The consideration of sudden emergency has been described as a convenient name for the effect which certain external forces can have on the determination of whether an individual has breached a duty of reasonable care. Bolick v. Sunbird Airlines, Inc., 96 N.C. *511App. 443, 386 S.E.2d 76 (1989), aff'd, 327 N.C. 464, 396 S.E.2d 323 (1990). Sudden emergency does not change or reduce the standard of reasonable care. It is simply one of the factors to be considered in determining whether a person acted reasonably under the circumstances. Id. The sudden emergency doctrine permits the court to call to the attention of the jury that an emergency faced by the actor may influence its determination of whether specific conduct was reasonable under the circumstances. The doctrine of sudden emergency is not a legal defense which operates to bar an action. Id. But cf. Hinson v. Brown, 80 N.C. App. 661, 343 S.E.2d 284, rev. denied, 318 N.C. 282, 348 S.E.2d 138 (1986) (holding that sudden emergency is an affirmative defense which must be specifically plead). External forces that have been found to create sudden emergencies include: automobile crossing the center line, Roberts v. Whitley, 17 N.C. App. 554, 195 S.E.2d 62 (1973); a tire blowing out, Ingle v. Cassady, 208 N.C. 497, 181 S.E.2d 562 (1935), Crowe v. Crowe, 259 N.C. 55, 129 S.E.2d 585 (1963); a disabled vehicle partially blocking the road at night, Foy v. Bremson, 286 N.C. 108, 209 S.E.2d 439 (1974); and severe weather, such as dense fog, Lawing v. Landis, 256 N.C. 677, 124 S.E.2d 877 (1962), and severe rain, Bolick, supra. See generally, Charles E. Daye and Mark W. Morris, North Carolina Law of Torts § 16.40.4 (1991). But see Jeffrey F. Ghent, Annotation, Modern Status of Sudden Emergency Doctrine, 10 A.L.R. 5th 680 (1993), for a criticism of the rule.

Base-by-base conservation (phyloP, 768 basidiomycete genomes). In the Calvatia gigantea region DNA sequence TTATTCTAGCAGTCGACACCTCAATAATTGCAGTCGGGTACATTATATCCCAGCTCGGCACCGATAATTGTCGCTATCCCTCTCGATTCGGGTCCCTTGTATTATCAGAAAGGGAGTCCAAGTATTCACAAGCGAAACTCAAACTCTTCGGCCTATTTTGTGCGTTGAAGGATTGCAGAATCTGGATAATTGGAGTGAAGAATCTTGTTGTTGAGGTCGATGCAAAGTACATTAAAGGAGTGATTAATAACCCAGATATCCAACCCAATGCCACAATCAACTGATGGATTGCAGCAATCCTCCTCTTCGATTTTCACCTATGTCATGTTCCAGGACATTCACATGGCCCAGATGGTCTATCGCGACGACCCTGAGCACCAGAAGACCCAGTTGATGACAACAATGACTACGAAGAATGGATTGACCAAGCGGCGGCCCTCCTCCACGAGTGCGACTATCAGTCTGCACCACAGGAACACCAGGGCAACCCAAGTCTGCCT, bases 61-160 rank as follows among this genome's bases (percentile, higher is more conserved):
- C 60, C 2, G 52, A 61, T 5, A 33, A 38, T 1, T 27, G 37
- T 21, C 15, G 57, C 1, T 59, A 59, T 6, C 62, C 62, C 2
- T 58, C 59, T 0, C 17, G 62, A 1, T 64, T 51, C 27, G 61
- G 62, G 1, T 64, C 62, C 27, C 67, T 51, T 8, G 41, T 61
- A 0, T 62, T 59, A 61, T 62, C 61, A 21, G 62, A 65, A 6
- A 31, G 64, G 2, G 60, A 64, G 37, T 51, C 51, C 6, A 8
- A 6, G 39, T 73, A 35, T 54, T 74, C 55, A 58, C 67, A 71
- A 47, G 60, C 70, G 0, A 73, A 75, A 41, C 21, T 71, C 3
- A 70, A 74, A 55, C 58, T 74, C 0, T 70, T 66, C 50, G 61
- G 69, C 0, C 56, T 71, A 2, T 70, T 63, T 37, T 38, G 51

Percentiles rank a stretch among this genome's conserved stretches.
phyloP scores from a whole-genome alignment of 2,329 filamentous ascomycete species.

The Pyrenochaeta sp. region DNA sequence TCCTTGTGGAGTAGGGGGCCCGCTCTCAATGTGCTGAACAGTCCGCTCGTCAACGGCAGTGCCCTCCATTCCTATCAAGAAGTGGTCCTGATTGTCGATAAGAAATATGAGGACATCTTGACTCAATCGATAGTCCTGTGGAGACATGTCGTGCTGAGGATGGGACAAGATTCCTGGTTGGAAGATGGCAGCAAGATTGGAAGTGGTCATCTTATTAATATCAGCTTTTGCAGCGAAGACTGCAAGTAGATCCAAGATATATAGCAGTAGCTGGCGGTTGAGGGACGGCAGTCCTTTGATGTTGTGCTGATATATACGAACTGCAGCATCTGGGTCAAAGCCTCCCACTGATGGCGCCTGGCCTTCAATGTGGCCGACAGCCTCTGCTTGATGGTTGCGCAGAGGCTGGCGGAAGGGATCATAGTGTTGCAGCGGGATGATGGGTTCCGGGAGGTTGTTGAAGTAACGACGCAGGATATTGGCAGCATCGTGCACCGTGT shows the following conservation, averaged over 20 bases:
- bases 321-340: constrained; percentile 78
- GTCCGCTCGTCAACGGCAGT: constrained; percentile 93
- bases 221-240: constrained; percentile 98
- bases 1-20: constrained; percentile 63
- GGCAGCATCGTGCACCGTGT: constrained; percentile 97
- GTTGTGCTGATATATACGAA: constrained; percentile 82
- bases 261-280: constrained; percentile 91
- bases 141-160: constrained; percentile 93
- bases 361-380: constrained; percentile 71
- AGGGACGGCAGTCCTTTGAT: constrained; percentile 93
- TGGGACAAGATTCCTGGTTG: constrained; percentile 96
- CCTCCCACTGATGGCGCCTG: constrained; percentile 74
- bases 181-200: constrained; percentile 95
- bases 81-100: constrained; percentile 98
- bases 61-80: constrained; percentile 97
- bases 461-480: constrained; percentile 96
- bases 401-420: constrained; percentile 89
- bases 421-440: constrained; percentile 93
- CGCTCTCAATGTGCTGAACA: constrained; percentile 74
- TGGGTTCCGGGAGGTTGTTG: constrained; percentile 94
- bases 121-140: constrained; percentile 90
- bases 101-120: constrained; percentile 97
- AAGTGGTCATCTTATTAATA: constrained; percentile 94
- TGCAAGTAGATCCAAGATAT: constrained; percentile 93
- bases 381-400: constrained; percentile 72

The doctrine of sudden emergency should not be confused with the defense of “unavoidable accident.” Prosser and Keeton define unavoidable accident as “an occurrence which was not intended and which, under all the circumstances, could not have been foreseen or prevented by the exercise of reasonable precautions.” W. Page Keeton et al., Prosser and Keeton on the Law of Torts § 29, at 162 (5th ed. 1984). An unavoidable accident “can only occur in the absence of causal negligence.” Brewer v. Majors, 48 N.C. App. 202, 268 S.E.2d 229, rev. denied, 301 N.C. 400, 273 S.E.2d 445 (1980). Our courts have recognized and applied the term “unavoidable accident” to the following circumstances: a woman injured by a dog on a leash, Hunnicutt v. Lundberg, 94 N.C. App. 210, 379 S.E.2d 710 (1989); children darting into the street, Dixon v. Lilly, 257 N.C. 228, 125 S.E.2d 426 (1962); and defective brakes, Indiana Lumbermen’s Mutual v. Champion, 80 N.C. App. 370, 343 S.E.2d 15 (1986). There is no liability in these cases because defend*512ant is simply not negligent. This Court has also recognized that sudden incapacitation caused by seizure can result in an unavoidable accident. In Wallace v. Johnson, 11 N.C. App. 703, 182 S.E.2d 193, cert. denied, 279 N.C. 397, 183 S.E.2d 247 (1971), this Court held that “the operator of a motor vehicle who becomes suddenly stricken by a fainting spell or other sudden and unforeseeable incapacitation, and is, by reason of such unfQreseen disability, unable to control the vehicle, is not chargeable with negligence.” See also Smith v. Garrett, 32 N.C. App. 108, 230 S.E.2d 775 (1977) (affirmative defense raised by evidence that defendant suffered a sudden seizure) and Mobley v. Estate of Johnson, 111 N.C. App. 422, 432 S.E.2d 425 (1993) (conflicts in evidence raised question of whether incapacitating stroke occurred before or as a result of automobile collision).
When the trial court instructs the jury on an issue not raised by the evidence, a new trial is required. See Jacobs v. Locklear, 310 N.C. 735, 314 S.E.2d 544 (1984). That is what occurred in this case, and, for that reason, we must affirm the trial court’s order.
The order of the trial court granting a new trial is
Judges LEWIS and MARTIN concur.